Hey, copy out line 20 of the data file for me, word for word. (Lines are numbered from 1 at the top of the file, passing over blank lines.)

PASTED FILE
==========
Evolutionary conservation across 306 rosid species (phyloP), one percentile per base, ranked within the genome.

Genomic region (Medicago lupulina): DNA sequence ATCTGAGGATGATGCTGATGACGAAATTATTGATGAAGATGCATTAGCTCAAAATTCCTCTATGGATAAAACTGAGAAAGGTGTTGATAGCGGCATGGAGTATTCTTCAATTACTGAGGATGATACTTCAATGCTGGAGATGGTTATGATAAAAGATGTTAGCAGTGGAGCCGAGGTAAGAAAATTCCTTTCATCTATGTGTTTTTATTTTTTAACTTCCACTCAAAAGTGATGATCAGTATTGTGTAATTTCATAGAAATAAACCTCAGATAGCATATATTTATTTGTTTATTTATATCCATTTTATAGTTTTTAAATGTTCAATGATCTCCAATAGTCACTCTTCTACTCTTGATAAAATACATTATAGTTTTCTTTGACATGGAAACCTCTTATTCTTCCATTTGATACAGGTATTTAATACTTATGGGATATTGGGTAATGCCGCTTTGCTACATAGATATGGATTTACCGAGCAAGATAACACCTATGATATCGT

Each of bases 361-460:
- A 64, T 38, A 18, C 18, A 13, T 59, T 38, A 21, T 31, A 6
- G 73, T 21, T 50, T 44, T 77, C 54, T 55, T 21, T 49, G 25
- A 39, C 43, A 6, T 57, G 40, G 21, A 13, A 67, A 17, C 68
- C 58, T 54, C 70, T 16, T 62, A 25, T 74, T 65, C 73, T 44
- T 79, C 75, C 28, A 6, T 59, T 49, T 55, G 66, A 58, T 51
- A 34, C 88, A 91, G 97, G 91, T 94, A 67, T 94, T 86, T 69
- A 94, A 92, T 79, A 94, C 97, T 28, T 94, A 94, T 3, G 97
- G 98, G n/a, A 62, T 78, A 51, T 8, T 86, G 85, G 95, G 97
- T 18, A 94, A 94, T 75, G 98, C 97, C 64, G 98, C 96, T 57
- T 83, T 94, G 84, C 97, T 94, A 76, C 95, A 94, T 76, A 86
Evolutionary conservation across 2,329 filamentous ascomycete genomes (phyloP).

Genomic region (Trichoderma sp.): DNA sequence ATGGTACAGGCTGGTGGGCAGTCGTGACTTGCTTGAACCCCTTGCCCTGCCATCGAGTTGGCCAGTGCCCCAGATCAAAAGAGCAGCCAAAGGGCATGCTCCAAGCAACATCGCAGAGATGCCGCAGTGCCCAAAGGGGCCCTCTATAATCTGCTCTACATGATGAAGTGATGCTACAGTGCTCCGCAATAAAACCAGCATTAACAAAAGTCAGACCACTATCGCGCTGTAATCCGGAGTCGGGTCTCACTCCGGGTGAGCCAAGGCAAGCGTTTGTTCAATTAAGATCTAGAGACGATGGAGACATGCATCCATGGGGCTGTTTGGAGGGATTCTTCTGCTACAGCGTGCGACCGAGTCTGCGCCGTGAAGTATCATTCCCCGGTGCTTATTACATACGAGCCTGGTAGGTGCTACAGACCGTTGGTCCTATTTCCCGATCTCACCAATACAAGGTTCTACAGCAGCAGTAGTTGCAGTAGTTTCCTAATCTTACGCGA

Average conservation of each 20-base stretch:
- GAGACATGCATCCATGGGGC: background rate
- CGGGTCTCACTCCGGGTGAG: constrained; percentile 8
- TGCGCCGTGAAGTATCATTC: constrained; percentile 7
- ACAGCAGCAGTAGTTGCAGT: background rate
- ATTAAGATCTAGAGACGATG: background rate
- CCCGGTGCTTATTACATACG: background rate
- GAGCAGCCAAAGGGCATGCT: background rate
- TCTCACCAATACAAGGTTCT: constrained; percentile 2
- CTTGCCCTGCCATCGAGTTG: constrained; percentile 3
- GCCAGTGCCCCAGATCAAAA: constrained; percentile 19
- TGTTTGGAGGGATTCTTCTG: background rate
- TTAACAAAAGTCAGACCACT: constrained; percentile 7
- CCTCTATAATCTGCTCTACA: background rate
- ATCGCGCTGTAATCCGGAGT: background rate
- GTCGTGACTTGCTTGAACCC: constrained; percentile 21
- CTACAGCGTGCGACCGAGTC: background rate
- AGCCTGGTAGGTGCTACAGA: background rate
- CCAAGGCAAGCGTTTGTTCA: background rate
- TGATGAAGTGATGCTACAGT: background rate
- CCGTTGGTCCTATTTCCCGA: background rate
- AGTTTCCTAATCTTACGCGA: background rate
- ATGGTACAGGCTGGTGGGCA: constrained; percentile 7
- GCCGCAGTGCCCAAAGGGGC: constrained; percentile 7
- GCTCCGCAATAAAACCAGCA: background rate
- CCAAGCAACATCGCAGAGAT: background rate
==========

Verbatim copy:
- ACAGCAGCAGTAGTTGCAGT: background rate